Biodiversity in oil-palm plantations is approximately half that of nearby tropical rainforests, reports a study published this week in Nature Communications. Understanding how ecological communities change when natural habitats are cleared for agriculture could help identify ways to maximise both the commercial and ecological value of land.
Clearance of rainforests to make way for commercial oil-palm plantations is one of the most rapid sources of land-use change in the tropics. The extent to which these changes affect biodiversity is not well understood, but they are predicted to negatively affect the overall functioning of ecosystems. One way of assessing this is by measuring metabolic energy flow. Metabolic energy refers to the caloric energy that flows through an ecosystem, often beginning with solar energy absorbed by plants, which is transported to the herbivores that eat them and then on to apex predators, before ending with decomposers such as bacteria. While some loss in metabolic energy is expected (for example when energy is converted to body heat and radiated away), a large loss of energy indicates a reduction in the functioning of the ecosystem.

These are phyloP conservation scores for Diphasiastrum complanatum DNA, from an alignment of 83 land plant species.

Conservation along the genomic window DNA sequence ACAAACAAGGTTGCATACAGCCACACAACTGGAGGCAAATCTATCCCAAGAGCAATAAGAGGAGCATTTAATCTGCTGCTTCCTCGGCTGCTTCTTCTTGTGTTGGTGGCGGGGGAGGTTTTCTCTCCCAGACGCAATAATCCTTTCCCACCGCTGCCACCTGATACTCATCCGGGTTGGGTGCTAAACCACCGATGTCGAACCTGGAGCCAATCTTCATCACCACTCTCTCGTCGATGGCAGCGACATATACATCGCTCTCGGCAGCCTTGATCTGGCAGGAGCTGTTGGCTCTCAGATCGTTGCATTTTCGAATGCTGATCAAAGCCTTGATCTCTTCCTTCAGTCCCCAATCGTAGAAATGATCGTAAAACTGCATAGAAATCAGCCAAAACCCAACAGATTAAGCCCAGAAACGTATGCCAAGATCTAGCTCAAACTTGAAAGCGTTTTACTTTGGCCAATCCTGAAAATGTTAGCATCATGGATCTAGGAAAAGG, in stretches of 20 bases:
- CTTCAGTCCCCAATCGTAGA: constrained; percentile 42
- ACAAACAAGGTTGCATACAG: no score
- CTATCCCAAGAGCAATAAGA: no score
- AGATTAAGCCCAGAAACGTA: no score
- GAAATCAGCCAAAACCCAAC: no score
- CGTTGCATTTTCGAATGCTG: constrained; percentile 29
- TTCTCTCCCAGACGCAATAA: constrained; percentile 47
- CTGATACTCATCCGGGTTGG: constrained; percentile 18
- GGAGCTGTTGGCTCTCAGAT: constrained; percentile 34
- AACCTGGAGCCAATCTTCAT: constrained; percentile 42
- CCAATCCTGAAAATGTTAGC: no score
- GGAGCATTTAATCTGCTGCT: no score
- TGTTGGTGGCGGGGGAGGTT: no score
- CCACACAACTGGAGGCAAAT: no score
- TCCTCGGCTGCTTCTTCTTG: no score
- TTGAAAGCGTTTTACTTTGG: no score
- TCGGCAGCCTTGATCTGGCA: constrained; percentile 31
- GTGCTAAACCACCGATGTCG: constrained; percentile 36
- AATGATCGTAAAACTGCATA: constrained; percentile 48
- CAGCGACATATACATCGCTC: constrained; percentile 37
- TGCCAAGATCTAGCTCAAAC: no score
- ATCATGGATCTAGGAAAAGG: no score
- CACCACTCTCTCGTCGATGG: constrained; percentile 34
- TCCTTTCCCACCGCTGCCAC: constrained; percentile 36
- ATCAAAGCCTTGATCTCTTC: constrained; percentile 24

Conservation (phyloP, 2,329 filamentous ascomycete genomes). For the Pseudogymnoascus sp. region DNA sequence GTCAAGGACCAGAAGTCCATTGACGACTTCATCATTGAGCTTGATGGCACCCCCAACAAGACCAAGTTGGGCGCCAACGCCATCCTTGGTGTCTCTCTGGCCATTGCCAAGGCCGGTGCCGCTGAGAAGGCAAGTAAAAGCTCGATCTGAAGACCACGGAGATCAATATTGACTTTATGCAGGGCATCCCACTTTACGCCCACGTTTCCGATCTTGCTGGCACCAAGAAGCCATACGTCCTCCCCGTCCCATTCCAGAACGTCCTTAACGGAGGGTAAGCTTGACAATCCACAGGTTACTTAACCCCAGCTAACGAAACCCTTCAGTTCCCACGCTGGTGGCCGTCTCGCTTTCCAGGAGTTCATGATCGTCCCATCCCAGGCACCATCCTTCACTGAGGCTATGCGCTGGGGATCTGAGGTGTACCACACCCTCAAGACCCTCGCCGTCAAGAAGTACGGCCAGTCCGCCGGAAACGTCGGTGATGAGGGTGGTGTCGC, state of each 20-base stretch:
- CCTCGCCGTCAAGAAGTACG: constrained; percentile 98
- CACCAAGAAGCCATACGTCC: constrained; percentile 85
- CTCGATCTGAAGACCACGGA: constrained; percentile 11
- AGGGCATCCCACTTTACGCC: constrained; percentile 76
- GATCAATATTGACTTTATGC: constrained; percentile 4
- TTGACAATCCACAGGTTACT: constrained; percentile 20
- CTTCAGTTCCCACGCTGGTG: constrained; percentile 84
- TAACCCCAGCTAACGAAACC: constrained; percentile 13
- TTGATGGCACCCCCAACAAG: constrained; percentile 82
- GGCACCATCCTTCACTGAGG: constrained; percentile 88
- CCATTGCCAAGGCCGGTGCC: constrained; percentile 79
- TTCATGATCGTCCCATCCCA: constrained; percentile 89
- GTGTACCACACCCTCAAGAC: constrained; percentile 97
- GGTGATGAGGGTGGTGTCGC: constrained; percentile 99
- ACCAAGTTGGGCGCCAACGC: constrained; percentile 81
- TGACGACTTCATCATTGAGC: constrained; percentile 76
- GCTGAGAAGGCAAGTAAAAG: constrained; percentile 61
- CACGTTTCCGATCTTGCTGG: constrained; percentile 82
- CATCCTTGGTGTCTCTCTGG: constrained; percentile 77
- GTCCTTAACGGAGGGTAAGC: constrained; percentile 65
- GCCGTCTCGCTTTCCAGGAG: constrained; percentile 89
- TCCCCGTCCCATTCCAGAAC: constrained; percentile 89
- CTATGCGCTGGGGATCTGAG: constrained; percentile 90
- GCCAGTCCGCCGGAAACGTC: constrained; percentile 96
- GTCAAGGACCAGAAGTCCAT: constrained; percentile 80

Ulrich Brose and colleagues sample invertebrate communities among different land-use types in Indonesia and find that oil-palm plantations are less biodiverse than commercial rubber tree plantations, and contain around half the number of species when compared to natural forests. Calculating metabolic energy flow within each habitat, the authors also find that the efficiency of oil-palm food webs is less than half of natural forests. This indicates that species loss can lead to a direct and proportionate loss in the functioning of an ecosystem. Although rubber tree plantations also displayed reductions in energy flow, the authors suggest that commercial exploitation of this resource presents a more ecologically valuable use of forest land for commercial purposes.
Planetary science: Phosphine detected in the clouds of VenusNature Astronomy
Epidemiology: US COVID-19 cases may be substantially underestimatedNature Communications
Ecology: Fast-growing trees die young and could affect carbon storageNature Communications